And when we see Brian in the studio a few minutes later, starting work on Pet Sounds, we know he is right. Brian is an incredibly sensitive and vulnerable person, crushed by his father’s disapproval of the beginnings of “God Only Knows” in an earlier scene, yet he is so dynamic, articulate, and forceful (in a gentle way) about how he wants his music to sound.
“Brian, I think you might have screwed up here,” groovy Carol Kaye tells him at one point.
“Really? Let me see.”
“You’ve got Lyle playing in D and the rest of us are in A major.”
“Yeah, that’s right.”
“How does that work? Two bass lines in two different keys?”
“Well, it works in my head…I think it’s gonna work. Let’s try it.”
And when it does indeed work, Carol Kaye can’t help but smile. And Brian smiles, and it’s such a beautiful moment in the film. It really struck me the first time (out of 800) that I saw the film in theaters because it’s just a perfect encapsulation of who Brian is. He is the music, and he belongs at home or in the studio, creating music.
We came home from the concert and watched Love and Mercy the next day. And I was struck again by how much heart and soul Brian put into Pet Sounds, at how in his element he was in the studio, and I wondered again, what was it that broke Brian so? Was it the lukewarm reception to Pet Sounds (stateside, at least), the band’s reluctance to indulge SMiLE, the drugs, his father, mental illness, Satan in the form of Eugene Landy, or a combination of all of the above? I don’t know. But it is so sad to watch this once dynamic, creative individual be reduced to a position he always hated–being on stage, spending more time watching the crowd hopelessly and wiping his hand across his forehead than actually singing. Again, all of the abuse this man has endured has taken its toll; I’m not criticizing the quality of the performance, despite Brian’s limited involvement, I’m just wondering if this is the best place for Brian.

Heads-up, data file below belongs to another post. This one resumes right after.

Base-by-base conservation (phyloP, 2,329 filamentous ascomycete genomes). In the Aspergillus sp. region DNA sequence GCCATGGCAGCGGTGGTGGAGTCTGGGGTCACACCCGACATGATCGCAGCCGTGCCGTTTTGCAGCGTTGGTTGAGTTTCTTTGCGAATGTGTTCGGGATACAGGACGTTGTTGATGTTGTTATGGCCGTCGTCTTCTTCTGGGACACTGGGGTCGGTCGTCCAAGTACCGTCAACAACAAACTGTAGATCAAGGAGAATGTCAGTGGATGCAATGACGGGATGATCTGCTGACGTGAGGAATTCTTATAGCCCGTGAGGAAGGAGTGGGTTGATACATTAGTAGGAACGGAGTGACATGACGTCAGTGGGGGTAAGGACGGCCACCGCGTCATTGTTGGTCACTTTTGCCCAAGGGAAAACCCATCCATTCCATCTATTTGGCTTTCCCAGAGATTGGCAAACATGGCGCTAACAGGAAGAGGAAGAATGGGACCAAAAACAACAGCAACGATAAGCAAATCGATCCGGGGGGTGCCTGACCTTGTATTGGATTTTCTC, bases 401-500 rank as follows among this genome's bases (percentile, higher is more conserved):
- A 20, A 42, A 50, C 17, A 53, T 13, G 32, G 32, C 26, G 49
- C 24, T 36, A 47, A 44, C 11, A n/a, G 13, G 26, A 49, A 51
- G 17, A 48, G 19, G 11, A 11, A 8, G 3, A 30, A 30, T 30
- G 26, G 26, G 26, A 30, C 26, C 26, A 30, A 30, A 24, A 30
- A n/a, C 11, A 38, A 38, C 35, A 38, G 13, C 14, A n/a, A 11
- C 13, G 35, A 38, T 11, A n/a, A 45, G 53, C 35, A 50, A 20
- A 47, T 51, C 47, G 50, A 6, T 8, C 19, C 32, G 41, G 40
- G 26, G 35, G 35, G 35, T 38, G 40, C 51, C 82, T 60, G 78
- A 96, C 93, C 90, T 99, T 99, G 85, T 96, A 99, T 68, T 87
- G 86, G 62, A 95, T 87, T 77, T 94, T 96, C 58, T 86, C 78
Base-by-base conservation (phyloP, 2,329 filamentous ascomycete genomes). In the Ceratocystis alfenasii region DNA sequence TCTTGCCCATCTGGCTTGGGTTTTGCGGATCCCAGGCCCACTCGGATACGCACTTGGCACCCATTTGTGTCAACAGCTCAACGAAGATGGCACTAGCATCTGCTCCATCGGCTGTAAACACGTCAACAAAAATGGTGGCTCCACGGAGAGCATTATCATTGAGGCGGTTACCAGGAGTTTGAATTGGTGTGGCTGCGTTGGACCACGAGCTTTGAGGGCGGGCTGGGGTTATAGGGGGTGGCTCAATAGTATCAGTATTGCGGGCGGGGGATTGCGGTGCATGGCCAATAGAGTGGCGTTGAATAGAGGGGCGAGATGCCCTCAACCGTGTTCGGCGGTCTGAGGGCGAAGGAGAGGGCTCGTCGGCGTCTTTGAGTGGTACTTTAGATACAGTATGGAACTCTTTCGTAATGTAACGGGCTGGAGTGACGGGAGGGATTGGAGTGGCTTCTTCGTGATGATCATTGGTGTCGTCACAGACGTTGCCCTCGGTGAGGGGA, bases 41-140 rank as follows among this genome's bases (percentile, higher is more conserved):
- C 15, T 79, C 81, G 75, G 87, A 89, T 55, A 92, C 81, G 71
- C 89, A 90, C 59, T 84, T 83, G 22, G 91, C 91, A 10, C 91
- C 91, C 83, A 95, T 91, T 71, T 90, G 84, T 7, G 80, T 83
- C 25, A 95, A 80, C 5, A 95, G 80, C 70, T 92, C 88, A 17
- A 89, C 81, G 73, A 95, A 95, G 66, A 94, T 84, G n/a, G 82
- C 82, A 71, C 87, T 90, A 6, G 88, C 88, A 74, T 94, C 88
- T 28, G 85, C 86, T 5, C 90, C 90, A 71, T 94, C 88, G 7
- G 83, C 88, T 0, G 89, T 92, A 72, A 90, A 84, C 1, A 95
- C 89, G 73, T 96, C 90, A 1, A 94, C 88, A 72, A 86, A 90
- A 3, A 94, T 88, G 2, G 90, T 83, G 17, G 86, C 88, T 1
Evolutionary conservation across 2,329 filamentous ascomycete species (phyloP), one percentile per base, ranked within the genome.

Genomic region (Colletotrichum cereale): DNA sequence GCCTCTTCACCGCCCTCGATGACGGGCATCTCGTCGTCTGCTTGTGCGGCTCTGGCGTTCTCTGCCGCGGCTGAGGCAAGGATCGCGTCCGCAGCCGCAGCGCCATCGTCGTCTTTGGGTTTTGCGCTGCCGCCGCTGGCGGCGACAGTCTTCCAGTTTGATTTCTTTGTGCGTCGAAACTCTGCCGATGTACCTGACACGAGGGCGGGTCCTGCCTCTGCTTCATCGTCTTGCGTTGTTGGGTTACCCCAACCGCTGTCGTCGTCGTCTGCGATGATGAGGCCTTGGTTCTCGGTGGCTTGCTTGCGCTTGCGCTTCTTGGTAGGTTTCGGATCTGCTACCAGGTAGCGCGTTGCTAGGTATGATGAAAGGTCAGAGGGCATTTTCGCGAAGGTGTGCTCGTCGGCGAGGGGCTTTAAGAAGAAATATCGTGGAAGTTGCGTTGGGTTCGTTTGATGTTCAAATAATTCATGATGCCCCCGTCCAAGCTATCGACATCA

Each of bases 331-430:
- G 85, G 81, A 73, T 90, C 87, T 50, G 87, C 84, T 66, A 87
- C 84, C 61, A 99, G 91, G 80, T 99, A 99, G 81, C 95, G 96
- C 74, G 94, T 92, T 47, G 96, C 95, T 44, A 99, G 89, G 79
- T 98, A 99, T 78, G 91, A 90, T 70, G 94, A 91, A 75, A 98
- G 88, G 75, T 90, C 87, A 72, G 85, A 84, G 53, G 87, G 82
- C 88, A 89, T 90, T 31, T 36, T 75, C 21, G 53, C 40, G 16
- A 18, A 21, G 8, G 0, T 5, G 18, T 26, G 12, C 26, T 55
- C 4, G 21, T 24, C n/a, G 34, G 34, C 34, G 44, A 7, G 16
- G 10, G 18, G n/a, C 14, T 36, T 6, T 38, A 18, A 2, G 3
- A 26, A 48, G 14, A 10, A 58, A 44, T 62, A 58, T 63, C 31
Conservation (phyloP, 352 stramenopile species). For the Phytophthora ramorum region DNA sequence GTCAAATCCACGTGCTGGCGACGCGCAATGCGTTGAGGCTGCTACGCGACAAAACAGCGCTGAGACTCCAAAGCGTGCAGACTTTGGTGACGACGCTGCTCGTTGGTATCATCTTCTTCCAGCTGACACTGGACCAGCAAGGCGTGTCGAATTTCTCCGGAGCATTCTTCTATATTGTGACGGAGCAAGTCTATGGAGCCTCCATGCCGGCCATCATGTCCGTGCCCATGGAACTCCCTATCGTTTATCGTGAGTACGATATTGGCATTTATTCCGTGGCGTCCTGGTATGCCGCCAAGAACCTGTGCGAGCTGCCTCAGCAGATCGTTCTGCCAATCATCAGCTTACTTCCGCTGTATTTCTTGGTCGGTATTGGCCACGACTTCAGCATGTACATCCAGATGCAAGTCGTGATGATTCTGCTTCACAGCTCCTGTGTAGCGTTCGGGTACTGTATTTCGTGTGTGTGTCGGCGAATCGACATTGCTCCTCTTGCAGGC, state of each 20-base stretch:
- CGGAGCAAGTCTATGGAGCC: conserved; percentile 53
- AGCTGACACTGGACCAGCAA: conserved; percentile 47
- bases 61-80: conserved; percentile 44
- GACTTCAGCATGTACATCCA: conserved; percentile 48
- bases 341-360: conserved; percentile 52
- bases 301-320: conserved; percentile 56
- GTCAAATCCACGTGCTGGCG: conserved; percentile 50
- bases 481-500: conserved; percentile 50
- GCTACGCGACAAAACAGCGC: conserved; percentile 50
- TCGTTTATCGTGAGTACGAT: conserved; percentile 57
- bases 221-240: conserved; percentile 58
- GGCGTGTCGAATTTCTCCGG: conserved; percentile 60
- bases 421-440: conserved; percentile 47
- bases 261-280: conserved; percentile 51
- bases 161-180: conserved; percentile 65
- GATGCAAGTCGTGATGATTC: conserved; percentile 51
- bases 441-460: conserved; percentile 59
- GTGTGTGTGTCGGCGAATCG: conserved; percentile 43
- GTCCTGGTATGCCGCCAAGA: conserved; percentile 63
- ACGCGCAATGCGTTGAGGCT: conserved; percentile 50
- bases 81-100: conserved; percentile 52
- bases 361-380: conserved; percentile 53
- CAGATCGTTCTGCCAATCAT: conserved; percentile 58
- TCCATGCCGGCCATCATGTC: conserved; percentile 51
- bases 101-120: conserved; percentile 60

One of the things that comes out of Love and Mercy is the triumph of Brian’s spirit and his redemption in both his music and the escape from Dr. Landy. He falls in love again and returns to creating music. And while he has created some great music in the past twenty-odd years, I have to wonder if the time for Brian Wilson to be performing live has passed, not only for his discomfort but also his health. Can’t he just be home, creating music and spending time with his family?
When Brian re-appeared for the encore (my husband was skeptical that he would be physically able to), the final song the band performed was “Love and Mercy,” which is the signature Brian Wilson track. Created under the duress of Dr. Landy, Brian’s caring, sensitive spirit still shines through the music. “A lot of people out there hurtin’ and it really scares me,” he sings, and you know he means it. He is such a genuinely humble, supremely sensitive human being, and you can feel that in his music. I had to express gratitude for the kind, gentle soul of Brian Wilson that evening.
“Who cares what Mike says?”
So many great lines in this movie.
Yeah, I get you, Brian. 1000%.
P.S.S.S. Coming up next: Favorite Beach Boys deep cuts. Be thinking of your favorites! A happy side effect of seeing Brian Wilson live is the inability to listen to anything but Beach Boys music 24/7.